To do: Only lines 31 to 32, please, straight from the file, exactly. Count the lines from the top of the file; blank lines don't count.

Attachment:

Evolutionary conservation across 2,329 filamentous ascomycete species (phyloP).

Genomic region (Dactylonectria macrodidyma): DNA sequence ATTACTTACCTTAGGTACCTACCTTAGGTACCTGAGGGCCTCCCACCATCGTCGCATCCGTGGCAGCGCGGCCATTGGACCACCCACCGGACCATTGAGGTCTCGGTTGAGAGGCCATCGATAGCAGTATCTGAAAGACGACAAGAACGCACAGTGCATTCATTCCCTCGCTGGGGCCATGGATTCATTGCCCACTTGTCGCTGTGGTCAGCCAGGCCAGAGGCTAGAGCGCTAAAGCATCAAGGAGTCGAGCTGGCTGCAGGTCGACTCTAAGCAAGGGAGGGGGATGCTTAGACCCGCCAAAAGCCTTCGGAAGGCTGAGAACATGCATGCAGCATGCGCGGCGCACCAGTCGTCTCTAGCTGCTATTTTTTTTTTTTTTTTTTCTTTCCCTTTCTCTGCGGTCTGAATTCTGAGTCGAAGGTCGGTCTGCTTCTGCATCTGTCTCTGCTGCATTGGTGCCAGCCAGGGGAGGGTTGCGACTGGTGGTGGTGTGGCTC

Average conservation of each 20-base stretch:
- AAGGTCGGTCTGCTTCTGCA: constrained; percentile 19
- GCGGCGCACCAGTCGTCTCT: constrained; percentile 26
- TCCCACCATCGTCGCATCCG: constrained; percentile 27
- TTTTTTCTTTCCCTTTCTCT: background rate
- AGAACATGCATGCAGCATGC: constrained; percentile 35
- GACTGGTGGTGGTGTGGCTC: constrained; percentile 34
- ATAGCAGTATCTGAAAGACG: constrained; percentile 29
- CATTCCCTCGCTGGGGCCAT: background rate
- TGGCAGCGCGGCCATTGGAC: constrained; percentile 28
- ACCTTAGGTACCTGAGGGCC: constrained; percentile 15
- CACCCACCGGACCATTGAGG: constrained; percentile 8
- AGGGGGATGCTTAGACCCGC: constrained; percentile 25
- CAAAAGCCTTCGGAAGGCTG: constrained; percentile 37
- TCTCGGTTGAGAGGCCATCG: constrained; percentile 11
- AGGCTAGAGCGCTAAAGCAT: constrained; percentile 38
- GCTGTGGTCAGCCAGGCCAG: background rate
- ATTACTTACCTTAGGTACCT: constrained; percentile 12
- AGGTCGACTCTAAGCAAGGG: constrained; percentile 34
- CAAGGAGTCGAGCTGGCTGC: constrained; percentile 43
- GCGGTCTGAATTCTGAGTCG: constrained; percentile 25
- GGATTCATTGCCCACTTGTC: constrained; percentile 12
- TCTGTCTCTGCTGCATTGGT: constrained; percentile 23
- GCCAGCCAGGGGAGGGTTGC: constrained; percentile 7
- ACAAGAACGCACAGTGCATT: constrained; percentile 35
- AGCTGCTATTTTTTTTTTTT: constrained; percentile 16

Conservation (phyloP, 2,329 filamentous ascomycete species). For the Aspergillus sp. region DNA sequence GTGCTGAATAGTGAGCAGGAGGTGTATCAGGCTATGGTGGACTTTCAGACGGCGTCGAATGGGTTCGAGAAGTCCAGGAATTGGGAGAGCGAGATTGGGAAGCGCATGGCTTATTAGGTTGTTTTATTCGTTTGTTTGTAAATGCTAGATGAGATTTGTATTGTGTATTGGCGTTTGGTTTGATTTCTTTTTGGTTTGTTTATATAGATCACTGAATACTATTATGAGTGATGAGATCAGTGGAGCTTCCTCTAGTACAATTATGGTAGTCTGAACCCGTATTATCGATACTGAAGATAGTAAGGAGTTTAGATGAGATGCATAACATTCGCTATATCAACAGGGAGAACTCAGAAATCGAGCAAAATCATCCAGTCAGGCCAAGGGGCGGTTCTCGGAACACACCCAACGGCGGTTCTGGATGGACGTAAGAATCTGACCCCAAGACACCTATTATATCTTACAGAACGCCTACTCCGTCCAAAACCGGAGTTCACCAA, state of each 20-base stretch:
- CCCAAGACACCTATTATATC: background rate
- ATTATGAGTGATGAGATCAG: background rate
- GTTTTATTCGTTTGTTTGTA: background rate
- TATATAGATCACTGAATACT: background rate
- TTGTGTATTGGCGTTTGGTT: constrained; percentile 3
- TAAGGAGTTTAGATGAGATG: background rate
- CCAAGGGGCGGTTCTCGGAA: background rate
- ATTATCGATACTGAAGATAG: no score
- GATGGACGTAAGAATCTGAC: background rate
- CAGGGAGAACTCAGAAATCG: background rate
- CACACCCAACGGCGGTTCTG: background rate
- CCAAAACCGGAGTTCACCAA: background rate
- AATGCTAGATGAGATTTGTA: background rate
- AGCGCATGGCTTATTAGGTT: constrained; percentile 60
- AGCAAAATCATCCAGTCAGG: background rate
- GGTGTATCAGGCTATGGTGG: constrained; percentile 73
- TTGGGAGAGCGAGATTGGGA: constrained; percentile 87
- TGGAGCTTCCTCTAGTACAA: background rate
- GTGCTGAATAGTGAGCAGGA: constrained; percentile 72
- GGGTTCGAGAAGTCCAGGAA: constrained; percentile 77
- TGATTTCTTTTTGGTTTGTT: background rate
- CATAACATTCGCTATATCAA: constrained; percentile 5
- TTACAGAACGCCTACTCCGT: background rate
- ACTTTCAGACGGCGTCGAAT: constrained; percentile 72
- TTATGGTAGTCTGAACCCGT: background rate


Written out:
- ATTATGAGTGATGAGATCAG: background rate
- GTTTTATTCGTTTGTTTGTA: background rate